Former IMF chief Dominique Strauss-Kahn acquitted of "aggravated pimping" charges

Jessica Morris
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Dominique Strauss-Kahn has been acquitted of "aggravated pimping" charges (Source: Getty)

Former head of the International Monetary Fund (IMF) chief Dominique Strauss-Kahn has been acquitted of "aggravated pimping" charges by a French court today.

Read more: Prosecutor calls for pimping charges to be dropped against former IMF chief

It brings to a close a four-year saga during which Strauss-Khan was accused of a procuring a number of prostitutes for sex parties in France, Belgium and the US between 2008-11. During this time he was head of the IMF, and married.

The decision was largely expected after a French Prosecutor's call for Kahn to be acquitted of aggravated pimping charges, saying neither the judicial enquiry nor the hearing” had proved that he had provided prostitutes to sex parties.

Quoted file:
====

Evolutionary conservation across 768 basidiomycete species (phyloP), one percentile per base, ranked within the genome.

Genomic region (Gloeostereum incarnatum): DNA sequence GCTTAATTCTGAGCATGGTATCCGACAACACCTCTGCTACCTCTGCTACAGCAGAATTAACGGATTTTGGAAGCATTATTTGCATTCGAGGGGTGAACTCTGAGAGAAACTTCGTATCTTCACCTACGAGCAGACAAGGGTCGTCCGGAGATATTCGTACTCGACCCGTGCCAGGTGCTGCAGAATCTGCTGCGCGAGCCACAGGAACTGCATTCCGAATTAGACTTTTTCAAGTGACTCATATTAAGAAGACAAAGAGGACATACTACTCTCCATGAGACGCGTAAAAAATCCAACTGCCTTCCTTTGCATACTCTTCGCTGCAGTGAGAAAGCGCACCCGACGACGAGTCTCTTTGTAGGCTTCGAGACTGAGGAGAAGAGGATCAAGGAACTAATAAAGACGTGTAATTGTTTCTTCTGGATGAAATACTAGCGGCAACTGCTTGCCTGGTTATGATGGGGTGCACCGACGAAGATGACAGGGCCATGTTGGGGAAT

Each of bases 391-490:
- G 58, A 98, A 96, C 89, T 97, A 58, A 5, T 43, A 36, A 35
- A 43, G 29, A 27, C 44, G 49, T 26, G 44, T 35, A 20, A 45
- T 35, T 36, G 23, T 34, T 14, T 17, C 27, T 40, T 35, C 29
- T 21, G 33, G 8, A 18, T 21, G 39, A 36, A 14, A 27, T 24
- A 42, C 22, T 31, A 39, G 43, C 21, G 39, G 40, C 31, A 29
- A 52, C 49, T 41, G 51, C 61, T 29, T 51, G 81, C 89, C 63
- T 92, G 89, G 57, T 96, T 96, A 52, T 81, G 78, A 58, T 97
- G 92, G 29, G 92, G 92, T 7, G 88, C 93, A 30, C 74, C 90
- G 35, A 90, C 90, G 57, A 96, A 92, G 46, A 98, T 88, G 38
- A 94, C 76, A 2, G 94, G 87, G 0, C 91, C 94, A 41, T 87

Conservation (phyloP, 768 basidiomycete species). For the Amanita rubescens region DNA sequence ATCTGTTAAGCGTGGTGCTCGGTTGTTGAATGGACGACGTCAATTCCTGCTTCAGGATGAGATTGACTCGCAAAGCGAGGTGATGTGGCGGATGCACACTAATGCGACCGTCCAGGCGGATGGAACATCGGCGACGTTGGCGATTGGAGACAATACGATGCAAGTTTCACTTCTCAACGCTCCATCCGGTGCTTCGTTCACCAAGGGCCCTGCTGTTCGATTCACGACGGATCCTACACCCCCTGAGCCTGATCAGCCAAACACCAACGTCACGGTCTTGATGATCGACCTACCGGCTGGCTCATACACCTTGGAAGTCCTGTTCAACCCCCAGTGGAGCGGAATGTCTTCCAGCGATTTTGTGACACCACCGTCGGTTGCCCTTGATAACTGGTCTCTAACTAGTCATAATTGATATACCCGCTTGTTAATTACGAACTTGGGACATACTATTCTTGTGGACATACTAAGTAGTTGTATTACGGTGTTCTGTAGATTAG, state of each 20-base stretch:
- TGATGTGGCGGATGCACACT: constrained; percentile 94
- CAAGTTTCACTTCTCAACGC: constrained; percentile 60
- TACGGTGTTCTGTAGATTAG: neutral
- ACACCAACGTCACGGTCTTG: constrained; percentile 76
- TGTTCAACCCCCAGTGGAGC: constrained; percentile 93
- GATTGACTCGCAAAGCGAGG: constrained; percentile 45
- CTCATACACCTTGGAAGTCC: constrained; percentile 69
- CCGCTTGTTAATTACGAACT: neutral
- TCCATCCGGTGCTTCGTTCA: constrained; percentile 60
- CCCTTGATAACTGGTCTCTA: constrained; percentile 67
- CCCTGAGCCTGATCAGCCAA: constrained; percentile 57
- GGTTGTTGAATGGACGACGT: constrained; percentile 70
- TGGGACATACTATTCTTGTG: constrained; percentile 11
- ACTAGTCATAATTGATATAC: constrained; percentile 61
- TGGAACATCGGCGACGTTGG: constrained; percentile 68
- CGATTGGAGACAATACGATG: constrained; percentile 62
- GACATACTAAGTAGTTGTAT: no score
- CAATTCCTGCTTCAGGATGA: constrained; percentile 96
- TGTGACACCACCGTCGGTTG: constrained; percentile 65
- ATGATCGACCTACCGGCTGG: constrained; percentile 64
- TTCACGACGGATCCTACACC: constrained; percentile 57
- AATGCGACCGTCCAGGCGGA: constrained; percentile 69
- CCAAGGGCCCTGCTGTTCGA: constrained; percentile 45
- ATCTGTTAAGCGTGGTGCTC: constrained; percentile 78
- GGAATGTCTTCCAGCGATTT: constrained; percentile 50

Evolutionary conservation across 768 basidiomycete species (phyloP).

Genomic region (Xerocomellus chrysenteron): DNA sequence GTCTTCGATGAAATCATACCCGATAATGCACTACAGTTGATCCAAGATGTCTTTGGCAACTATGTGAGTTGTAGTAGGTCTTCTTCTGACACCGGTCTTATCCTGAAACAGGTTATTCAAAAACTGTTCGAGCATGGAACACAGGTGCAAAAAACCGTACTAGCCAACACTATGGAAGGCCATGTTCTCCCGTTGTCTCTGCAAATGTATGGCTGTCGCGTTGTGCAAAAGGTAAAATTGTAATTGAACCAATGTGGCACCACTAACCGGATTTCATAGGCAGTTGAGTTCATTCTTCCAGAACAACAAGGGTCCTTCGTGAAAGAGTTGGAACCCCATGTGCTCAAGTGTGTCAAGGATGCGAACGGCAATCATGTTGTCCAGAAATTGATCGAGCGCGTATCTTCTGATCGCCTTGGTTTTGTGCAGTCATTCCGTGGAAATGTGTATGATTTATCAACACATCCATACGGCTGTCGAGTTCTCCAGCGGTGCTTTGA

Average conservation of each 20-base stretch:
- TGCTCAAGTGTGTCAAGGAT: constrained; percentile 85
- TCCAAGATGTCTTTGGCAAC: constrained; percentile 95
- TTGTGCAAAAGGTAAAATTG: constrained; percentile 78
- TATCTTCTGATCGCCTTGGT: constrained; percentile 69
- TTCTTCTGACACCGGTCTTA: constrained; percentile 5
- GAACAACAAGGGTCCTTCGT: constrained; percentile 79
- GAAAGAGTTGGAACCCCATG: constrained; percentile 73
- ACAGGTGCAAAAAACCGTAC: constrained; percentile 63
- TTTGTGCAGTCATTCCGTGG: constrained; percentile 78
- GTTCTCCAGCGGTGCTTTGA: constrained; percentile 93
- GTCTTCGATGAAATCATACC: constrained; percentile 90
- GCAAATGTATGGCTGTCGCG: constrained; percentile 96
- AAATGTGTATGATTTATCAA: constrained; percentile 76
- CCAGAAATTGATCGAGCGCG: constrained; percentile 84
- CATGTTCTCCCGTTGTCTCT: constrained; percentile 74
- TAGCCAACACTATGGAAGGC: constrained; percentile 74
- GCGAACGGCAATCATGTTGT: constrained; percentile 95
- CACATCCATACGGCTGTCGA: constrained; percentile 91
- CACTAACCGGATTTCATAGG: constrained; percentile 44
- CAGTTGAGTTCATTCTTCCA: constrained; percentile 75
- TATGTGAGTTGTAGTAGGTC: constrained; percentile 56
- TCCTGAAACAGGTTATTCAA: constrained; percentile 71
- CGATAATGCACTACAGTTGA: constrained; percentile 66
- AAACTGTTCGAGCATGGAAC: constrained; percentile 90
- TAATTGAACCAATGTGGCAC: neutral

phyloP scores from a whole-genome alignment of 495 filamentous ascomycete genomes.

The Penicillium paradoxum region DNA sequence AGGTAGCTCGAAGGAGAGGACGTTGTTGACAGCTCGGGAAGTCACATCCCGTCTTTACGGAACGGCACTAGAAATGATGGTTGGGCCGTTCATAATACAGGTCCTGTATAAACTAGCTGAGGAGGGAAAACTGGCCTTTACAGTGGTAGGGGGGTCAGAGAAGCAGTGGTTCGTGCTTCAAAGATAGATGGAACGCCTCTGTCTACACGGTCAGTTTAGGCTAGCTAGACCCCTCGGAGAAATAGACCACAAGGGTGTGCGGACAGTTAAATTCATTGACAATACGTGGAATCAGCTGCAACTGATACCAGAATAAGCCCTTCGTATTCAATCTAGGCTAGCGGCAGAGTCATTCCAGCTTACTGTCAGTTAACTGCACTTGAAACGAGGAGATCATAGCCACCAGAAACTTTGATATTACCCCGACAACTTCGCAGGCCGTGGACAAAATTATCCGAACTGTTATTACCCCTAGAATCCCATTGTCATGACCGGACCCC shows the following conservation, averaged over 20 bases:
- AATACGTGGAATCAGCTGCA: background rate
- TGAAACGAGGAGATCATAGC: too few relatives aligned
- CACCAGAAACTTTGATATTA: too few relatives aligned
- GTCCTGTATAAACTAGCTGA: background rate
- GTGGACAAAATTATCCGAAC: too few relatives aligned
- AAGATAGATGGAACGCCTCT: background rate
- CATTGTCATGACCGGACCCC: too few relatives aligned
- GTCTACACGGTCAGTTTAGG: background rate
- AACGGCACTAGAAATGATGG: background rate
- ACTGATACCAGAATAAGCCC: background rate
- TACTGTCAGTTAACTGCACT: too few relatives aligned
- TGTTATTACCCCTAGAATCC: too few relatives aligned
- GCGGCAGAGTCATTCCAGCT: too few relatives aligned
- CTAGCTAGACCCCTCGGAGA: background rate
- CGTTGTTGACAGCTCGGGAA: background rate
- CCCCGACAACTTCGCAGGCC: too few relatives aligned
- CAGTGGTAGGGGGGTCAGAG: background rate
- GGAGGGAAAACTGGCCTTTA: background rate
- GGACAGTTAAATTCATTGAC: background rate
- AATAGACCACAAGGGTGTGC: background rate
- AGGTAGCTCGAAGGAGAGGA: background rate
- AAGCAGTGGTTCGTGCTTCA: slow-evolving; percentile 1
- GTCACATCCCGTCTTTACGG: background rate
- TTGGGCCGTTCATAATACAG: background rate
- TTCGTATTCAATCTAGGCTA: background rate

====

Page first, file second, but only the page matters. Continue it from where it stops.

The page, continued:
During the course of the trial, Strauss-Khan said he'd participated in sex parties as he needed "recreational relief". However, he had repeatedly denied that the knew the women who took part in the orgies were prostitutes.

He was one of a number of defendants, including hotel managers, businessmen, lawyers and a police chief.

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